FBI urged to investigate Attorney General Sessions after Russia meetings

Ashish Joshi, Sky Reporter in Washington DC

Democrats on the House Judiciary Committee have asked the FBI to investigate Attorney General Jeff Sessions.

The President's senior law enforcement official has been under fire since it emerged he met Russian ambassador to the US, Sergei Kislyak, during Donald Trump's presidential campaign.

A policy adviser to the Republican candidate as Mr Trump fought for the presidency, he did not disclose the communications when he was asked at his confirmation hearing whether "anyone affiliated" with the campaign had contact with Moscow.

"We would ask the FBI and the United States Attorney's Office for Washington, DC, to take up an immediate criminal
investigation into these statements, which could potentially implicate a number of criminal laws including Lying to Congress and Perjury," a letter sent to FBI Director James Comey and US Attorney Channing Phillips read.

:: Jeff Sessions' Russia meetings - and why they matter

Several Congressional Republicans have called on Mr Sessions to recuse himself from investigations into alleged Russian interference with the election that brought Mr Trump to power.

The President, however, said he had "total" confidence in the Attorney General as he visited Newport News in Virginia to meet sailors and shipbuilders on an aircraft carrier.

Mr Sessions told NBC News on Thursday morning he would recuse himself "whenever it's appropriate".

"There's no doubt about that," he said. "I have not met with any Russians at any time to discuss any political campaign."

Mr Sessions had meetings last year with more than 25 foreign ambassadors in his role as a member of the Senate Armed Services Committee, and had two separate interactions with the Russian ambassador, the Justice department said.

One was an office visit in the autumn, and the other happened in a group setting following a speech Mr Sessions gave in the summer.

:: Russia's efforts to get close to Donald Trump have backfired

Paul Ryan, the House Speaker, said: "We meet with ambassadors all the time.

"I mean I did a reception about 100 yards that way with about 100 ambassadors last year. I don't even remember all the ones I met with, took pictures with.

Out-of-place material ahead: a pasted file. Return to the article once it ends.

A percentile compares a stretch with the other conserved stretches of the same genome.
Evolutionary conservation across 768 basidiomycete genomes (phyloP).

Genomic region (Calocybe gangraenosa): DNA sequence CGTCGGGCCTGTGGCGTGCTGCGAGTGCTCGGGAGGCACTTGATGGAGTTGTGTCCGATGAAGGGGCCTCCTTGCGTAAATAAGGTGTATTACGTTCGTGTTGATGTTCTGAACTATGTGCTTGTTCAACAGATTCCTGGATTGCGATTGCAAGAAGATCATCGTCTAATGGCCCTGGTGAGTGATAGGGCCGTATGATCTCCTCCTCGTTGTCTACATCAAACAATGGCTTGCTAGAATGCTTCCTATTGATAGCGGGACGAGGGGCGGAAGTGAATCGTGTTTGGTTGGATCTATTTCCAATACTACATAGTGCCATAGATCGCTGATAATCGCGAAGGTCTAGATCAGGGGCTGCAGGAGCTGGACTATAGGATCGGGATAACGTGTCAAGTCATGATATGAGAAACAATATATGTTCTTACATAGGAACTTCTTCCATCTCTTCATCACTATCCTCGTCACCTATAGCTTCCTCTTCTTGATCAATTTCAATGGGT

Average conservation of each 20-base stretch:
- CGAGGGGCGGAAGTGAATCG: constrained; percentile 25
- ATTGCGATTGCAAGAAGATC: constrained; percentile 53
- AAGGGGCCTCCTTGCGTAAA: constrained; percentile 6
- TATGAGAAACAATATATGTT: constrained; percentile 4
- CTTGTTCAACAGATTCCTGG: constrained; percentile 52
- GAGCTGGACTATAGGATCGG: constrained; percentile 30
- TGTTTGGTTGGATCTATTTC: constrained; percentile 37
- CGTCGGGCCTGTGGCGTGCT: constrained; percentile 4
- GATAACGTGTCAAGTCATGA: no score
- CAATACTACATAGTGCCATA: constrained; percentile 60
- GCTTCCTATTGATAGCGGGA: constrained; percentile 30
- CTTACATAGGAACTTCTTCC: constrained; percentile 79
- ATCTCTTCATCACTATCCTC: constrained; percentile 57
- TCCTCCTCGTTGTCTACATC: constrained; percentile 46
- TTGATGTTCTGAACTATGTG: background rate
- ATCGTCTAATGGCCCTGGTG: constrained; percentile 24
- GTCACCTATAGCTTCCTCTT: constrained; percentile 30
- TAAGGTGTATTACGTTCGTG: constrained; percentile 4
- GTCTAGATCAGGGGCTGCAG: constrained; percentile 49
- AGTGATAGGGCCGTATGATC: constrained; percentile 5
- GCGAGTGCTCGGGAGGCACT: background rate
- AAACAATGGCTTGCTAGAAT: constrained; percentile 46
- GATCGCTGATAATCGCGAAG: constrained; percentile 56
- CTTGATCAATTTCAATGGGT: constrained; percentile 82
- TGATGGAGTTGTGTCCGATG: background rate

It is really common for members of Congress to meet with ambassadors. I met with the Indian ambassador yesterday. So that kind of thing happens all the time. As to the rest of it, I would just defer you to Jeff Sessions and the Senate Judiciary committee."

But opponents want more. They say Mr Sessions has to go because he could be the subject of the investigation and that makes his position untenable.

Chuck Schumer, US Senate Democratic leader said: "The revelations that we learned about last night are extremely troubling and raise even more questions about the president and his associates' contacts with Russia.

"Did the President know about the meetings between then Senator Sessions and the Russian Ambassador? Were these the only two meetings between the now Attorney General and the Russian Ambassador and other Russian officials? Did they Attorney General disclose these meetings during the FBI background check for his nomination?

"There has been revelation after revelation, mistruth after mistruth, stories shifting like quicksand, if there is truly nothing there why won't they tell the truth?

"The bottom line is we have an obligation to get to the truth, we must evaluate the scope of Russia's interference in our election and assess if agents in their government have penetrated to the highest level of our government, nothing less than the sanctity of our dear democratic process, the primacy of rule of law, and the integrity of our executive branch is at stake."

Mr Schumer said the investigation into Russian involvment coulde be severely compromised and the only way to get to the truth was to appoint an independent investigator.

US intelligence agencies concluded last year that Russia hacked and leaked Democratic emails during the election campaign as part of an effort to tilt the vote in Trump's favour.

As Attorney General, Mr Sessions heads the Justice Department. The FBI, part of that department, has been leading investigations into the allegations of Russian meddling and any links to Trump's associates.

Mr Trump's National Security Adviser Michael Flynn was fired last month after he misled the White House about his conversations with Mr Kislyak.

By using Yahoo you agree that Yahoo and partners may use Cookies for personalisation and other purposes